When it’s only ‘us’ and there’s no ‘them’
7 min read

When it’s only ‘us’ and there’s no ‘them’

We let ourselves go... for the worse.
When it’s only ‘us’ and there’s no ‘them’
Photo by Chris Curry on Unsplash

I was recently on a train journey. It was about twelve hours long. I was in the 3rd AC coach on a tatkal ticket, on a day train. This explained why my bogie was mostly empty. My particular compartment stayed unoccupied through the journey, a rarity. And the adjoining compartment had three passengers: a senior-citizen couple and a man in his thirties. They seemed to belong to the upper-middle class. It didn’t look like the couple were related to the man. I would go on to learn more about them.

All the cliches, the romance and nostalgia of train journeys hold true for me. Every summer of my childhood, I travelled to my grandma’s place on a 24-hour train ride that briefly passed through the western ghats. I remember it as something beautiful. As is common knowledge, the typical Indian train journey consists of eating, napping, calculating at which place the train will make up for its delay, and finding out how much property your co-passengers own. Given that last bit, the nosy proclivity of us as a people, my father went great lengths to avoid conversation with strangers, while my mother did the exact opposite. I grew up watching this and eventually inherited my father’s shyness and reticence; I find myself behaving exactly like him on more occasions than I’d like to admit.

My father would often drop his surname and retain only the first letter while booking his ticket, back when ticket charts were pasted beside the coach door and everyone had to confirm their name against their seat number before entering the coach. Doing this, he said, prohibited people from identifying him as Maharashtrian, and he could thereby avoid any unwelcome conversations.

Allow me to go on a tangent. While writing this, I'm also reminded of the time when I was 21 and performed rock music with my college band. It was also a time when I was coming under a certain kind of boomer influence. They had me believe that the millenia-old legacy of Indian music and culture was in severe jeopardy because I was singing “English songs” at some godforsaken pub to make side money as a college kid. Not to mention, I was led to believe that I was putting the future of my generation—the entire 400 million of us millenials—in grave danger by singing ‘Hotel California’ (not before rejecting dozens of paper-napkin requests for it and finally caving in).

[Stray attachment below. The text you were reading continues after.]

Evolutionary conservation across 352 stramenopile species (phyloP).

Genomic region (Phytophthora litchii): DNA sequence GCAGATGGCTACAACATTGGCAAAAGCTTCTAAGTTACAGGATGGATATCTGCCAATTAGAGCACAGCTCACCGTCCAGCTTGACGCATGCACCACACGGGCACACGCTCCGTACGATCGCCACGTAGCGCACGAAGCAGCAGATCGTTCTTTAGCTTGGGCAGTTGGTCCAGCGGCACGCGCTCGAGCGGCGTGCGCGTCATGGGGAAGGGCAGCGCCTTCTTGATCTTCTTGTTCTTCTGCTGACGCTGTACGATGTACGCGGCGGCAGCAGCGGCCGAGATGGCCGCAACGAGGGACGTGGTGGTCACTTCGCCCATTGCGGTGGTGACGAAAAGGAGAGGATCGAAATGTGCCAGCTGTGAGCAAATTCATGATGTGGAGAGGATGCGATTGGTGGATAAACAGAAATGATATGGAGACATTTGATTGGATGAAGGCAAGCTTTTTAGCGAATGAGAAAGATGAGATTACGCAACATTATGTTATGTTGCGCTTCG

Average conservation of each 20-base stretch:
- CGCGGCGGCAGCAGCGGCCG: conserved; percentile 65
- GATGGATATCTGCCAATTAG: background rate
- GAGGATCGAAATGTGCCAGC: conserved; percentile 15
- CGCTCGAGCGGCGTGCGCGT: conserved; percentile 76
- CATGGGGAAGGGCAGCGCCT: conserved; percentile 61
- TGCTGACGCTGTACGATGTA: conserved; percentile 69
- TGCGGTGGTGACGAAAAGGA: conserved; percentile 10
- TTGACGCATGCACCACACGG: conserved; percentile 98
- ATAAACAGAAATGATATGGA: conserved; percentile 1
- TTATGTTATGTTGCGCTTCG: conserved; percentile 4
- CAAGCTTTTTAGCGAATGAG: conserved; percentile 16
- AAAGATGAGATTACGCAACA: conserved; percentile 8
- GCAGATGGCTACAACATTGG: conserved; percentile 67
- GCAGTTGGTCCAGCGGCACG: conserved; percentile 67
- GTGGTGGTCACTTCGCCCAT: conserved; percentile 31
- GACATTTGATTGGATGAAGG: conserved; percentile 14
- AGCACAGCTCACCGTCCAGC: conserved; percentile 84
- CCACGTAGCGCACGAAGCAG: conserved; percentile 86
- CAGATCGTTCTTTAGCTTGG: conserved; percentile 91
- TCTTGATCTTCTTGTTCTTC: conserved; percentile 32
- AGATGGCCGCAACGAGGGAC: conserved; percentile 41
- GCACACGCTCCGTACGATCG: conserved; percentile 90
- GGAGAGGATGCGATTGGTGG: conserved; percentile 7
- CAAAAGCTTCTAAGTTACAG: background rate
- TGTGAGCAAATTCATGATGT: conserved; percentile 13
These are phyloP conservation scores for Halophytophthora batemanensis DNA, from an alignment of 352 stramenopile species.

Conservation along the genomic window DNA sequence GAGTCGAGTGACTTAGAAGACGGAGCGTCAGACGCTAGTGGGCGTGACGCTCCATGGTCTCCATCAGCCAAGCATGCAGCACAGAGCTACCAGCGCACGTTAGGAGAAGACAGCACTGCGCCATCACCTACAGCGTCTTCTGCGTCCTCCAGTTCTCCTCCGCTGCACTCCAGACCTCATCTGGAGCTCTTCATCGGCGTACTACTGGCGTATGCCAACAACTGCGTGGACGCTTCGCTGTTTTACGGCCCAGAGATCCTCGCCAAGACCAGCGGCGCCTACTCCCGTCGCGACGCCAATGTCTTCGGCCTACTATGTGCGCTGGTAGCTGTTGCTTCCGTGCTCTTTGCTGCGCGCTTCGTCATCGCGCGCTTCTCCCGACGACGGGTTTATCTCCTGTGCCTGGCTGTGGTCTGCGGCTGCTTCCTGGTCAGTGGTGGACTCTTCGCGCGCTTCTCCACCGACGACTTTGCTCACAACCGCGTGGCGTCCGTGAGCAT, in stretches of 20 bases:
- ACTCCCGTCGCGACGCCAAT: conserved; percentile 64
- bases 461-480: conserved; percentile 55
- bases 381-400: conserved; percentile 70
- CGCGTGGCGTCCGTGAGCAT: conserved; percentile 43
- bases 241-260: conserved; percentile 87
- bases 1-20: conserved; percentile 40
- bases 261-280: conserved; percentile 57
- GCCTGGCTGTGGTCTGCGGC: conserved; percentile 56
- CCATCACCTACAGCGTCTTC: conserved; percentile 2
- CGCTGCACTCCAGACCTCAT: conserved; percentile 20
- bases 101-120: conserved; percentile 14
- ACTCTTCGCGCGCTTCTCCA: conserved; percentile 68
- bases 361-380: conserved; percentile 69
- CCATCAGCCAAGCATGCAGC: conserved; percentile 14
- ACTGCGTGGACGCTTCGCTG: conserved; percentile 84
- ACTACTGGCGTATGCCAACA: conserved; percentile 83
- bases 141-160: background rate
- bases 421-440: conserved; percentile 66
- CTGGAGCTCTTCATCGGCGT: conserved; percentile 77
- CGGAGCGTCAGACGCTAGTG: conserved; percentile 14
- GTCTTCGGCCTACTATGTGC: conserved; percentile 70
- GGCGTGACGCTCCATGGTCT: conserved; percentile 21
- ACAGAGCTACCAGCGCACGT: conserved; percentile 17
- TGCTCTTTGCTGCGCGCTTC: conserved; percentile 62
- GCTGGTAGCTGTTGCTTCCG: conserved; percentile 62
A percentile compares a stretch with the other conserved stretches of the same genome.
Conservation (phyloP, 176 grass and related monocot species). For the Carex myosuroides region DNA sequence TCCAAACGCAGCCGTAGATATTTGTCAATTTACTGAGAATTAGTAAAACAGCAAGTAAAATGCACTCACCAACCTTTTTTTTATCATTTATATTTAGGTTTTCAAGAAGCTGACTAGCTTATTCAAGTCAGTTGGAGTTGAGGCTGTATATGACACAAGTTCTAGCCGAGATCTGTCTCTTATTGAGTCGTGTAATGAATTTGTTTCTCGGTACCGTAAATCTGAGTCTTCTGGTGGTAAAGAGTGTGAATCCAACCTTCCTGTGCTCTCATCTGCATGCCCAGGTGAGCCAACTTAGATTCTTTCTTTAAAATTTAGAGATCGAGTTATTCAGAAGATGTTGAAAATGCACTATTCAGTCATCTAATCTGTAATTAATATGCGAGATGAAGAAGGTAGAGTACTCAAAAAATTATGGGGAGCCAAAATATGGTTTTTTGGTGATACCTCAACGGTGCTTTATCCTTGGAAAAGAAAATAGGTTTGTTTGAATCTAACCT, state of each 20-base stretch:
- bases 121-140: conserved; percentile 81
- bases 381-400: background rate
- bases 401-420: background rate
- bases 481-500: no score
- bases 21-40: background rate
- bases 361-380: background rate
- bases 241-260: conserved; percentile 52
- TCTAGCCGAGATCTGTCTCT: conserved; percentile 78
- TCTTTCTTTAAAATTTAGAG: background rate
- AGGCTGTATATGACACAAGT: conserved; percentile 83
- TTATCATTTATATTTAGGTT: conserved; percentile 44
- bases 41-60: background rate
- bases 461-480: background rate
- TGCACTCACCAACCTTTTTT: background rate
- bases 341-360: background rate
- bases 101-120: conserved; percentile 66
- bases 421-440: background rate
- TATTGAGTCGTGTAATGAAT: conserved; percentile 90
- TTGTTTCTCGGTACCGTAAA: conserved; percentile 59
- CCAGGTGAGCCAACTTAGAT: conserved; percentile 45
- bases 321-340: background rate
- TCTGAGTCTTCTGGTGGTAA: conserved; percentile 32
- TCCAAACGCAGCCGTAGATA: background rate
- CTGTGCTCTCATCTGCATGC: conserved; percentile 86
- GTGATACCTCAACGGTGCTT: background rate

As a young adult, thinking about how I was a little slut for “singing in English” had my stomach in knots. Fed up from an inner tumult, I broached the topic with the head-chef and owner of one of the nicer restaurants my friend and I then performed regularly at. “Why don’t pubs have us perform Hindi songs Manjit?!” He was quick to reply, “Because people loosen up in a way that can turn unruly, going fully desi when they listen to Indian music. They get drunk and start making odd song requests and what not. English songs mean that people are generally not very forward with their demands.” This man had been a restaurateur for two decades, Bangalore bred, with zero interest in using the word ‘desi’ pejoratively. I knew he wasn't lying. Besides, nothing explained why every pub played or had bands perform only English music fifteen years ago. Even though what he said then may sound jarring and 'politically incorrect' today, learning this from him back then brought me huge relief; that it was our colonial hangover which was still making us behave in a certain way. No sooner was this burden of jeopardizing the lives of 400 million people taken off of my shoulders than the question appeared: Why are we like that?

I also noticed this the first time I flew international. Think of the moment when you’re on the return journey and you touchdown on an Indian runway. Everyone acts like the announcement was, “Pudhil station Andheri. Next station Andheri.” Most of us want to get off our seats even before the flight has landed, and parachute into our living rooms. But we seldom do this on foreign land. And we almost always speak in English to the stewards and air-hostesses, even on a freakin' domestic flight, say from Jaipur to Hyderabad; or with any of the airport staff. Or at any Starbucks or KFC, or at any place that is ‘western looking’ in the country. This isn’t a diatribe against English—it is my strongest language if anything, something I’m rather rueful about—but is a mere observation of our people. And our hypocrisy.